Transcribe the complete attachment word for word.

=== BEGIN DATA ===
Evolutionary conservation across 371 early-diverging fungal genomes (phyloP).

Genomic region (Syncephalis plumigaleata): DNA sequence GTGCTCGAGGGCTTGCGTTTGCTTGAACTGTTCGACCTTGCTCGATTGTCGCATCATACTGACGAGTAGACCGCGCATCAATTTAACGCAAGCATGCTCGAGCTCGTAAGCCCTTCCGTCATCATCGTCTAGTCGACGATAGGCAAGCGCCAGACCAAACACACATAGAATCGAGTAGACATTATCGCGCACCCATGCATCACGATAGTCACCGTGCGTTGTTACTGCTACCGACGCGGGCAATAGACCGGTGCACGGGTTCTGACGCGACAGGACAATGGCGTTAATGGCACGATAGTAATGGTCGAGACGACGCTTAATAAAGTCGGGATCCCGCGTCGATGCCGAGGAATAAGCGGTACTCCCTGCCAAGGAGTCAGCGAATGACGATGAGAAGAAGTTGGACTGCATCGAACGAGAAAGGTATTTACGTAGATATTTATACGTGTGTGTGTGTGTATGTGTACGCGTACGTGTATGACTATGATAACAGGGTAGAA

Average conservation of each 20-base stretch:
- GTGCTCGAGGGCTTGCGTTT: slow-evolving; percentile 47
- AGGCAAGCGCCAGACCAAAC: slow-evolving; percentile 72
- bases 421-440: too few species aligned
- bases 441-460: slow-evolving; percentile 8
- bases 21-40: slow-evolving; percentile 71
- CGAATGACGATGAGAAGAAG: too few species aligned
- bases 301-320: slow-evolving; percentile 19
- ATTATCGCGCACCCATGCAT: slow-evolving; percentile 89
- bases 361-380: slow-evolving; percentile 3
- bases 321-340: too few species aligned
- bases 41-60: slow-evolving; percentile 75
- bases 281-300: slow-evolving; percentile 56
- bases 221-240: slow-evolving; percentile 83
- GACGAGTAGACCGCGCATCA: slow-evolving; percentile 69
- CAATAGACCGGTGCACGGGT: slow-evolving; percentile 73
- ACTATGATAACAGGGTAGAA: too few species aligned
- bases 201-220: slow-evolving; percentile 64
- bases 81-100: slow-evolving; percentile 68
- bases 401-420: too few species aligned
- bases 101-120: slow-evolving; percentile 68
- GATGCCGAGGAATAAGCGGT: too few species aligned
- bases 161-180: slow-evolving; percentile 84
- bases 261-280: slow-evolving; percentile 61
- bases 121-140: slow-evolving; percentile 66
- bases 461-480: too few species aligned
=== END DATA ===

Evolutionary conservation across 371 early-diverging fungal genomes (phyloP).

Genomic region (Syncephalis plumigaleata): DNA sequence GTGCTCGAGGGCTTGCGTTTGCTTGAACTGTTCGACCTTGCTCGATTGTCGCATCATACTGACGAGTAGACCGCGCATCAATTTAACGCAAGCATGCTCGAGCTCGTAAGCCCTTCCGTCATCATCGTCTAGTCGACGATAGGCAAGCGCCAGACCAAACACACATAGAATCGAGTAGACATTATCGCGCACCCATGCATCACGATAGTCACCGTGCGTTGTTACTGCTACCGACGCGGGCAATAGACCGGTGCACGGGTTCTGACGCGACAGGACAATGGCGTTAATGGCACGATAGTAATGGTCGAGACGACGCTTAATAAAGTCGGGATCCCGCGTCGATGCCGAGGAATAAGCGGTACTCCCTGCCAAGGAGTCAGCGAATGACGATGAGAAGAAGTTGGACTGCATCGAACGAGAAAGGTATTTACGTAGATATTTATACGTGTGTGTGTGTGTATGTGTACGCGTACGTGTATGACTATGATAACAGGGTAGAA

Average conservation of each 20-base stretch:
- GTGCTCGAGGGCTTGCGTTT: slow-evolving; percentile 47
- AGGCAAGCGCCAGACCAAAC: slow-evolving; percentile 72
- bases 421-440: too few species aligned
- bases 441-460: slow-evolving; percentile 8
- bases 21-40: slow-evolving; percentile 71
- CGAATGACGATGAGAAGAAG: too few species aligned
- bases 301-320: slow-evolving; percentile 19
- ATTATCGCGCACCCATGCAT: slow-evolving; percentile 89
- bases 361-380: slow-evolving; percentile 3
- bases 321-340: too few species aligned
- bases 41-60: slow-evolving; percentile 75
- bases 281-300: slow-evolving; percentile 56
- bases 221-240: slow-evolving; percentile 83
- GACGAGTAGACCGCGCATCA: slow-evolving; percentile 69
- CAATAGACCGGTGCACGGGT: slow-evolving; percentile 73
- ACTATGATAACAGGGTAGAA: too few species aligned
- bases 201-220: slow-evolving; percentile 64
- bases 81-100: slow-evolving; percentile 68
- bases 401-420: too few species aligned
- bases 101-120: slow-evolving; percentile 68
- GATGCCGAGGAATAAGCGGT: too few species aligned
- bases 161-180: slow-evolving; percentile 84
- bases 261-280: slow-evolving; percentile 61
- bases 121-140: slow-evolving; percentile 66
- bases 461-480: too few species aligned